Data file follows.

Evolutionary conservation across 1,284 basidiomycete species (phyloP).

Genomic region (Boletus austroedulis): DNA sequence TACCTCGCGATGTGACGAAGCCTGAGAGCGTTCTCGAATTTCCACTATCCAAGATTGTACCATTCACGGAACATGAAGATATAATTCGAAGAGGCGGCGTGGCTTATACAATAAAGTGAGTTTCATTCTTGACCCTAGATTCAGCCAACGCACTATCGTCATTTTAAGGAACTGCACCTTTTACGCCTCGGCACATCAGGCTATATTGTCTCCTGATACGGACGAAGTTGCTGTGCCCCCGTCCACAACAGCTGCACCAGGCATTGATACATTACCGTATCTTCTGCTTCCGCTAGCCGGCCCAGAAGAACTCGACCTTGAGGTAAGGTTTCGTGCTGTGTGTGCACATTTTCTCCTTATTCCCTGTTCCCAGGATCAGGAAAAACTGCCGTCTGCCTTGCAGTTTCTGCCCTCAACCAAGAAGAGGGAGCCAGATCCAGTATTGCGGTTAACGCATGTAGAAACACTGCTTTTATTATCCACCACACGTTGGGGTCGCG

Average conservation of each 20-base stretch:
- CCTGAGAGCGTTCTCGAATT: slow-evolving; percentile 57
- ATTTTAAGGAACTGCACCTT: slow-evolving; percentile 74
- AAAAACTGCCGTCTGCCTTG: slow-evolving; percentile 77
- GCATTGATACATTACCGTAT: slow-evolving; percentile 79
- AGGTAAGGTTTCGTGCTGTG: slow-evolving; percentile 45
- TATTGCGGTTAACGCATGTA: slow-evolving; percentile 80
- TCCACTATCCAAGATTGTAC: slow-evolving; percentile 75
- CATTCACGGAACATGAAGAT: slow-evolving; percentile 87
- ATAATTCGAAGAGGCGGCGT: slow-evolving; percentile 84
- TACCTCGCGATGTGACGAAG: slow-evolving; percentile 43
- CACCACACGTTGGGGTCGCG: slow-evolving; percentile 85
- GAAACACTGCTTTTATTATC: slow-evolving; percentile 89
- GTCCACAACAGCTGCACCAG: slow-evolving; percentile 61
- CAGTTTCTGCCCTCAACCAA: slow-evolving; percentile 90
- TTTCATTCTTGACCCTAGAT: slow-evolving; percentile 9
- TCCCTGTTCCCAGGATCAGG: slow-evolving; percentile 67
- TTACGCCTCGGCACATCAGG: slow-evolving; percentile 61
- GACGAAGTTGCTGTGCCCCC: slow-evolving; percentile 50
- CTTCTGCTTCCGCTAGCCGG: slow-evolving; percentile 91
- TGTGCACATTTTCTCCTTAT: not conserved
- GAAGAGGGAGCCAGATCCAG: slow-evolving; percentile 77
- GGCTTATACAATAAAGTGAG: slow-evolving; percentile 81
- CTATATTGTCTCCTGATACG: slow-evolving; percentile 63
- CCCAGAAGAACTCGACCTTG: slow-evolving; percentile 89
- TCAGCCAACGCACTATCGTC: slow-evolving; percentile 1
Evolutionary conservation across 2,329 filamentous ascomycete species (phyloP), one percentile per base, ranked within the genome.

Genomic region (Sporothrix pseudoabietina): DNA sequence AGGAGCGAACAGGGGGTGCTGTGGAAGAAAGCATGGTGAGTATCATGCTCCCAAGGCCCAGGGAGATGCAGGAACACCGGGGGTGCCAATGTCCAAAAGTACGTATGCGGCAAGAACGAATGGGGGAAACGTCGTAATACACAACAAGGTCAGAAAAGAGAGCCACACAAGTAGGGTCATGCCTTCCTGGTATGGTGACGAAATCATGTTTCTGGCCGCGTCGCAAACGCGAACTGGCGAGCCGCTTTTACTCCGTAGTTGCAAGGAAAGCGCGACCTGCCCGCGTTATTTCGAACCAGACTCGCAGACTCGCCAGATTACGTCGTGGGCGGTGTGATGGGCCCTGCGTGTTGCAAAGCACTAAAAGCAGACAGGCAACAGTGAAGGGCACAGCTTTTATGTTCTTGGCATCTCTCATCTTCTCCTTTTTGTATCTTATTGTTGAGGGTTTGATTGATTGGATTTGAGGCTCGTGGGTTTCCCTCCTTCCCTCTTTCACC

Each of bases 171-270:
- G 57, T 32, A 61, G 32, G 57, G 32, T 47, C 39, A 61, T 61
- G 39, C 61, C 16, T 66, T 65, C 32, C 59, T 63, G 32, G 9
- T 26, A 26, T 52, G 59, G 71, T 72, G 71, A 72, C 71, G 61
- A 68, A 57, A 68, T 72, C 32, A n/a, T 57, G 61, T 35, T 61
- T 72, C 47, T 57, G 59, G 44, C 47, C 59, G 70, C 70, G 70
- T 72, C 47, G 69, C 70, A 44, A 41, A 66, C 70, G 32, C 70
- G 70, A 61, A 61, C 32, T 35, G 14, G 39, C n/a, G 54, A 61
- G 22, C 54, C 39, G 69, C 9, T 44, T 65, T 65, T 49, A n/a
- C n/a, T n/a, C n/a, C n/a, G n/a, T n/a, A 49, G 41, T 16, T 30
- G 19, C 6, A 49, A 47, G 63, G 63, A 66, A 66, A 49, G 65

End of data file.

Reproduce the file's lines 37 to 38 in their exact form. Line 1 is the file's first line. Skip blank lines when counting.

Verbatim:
- T 72, C 47, G 69, C 70, A 44, A 41, A 66, C 70, G 32, C 70
- G 70, A 61, A 61, C 32, T 35, G 14, G 39, C n/a, G 54, A 61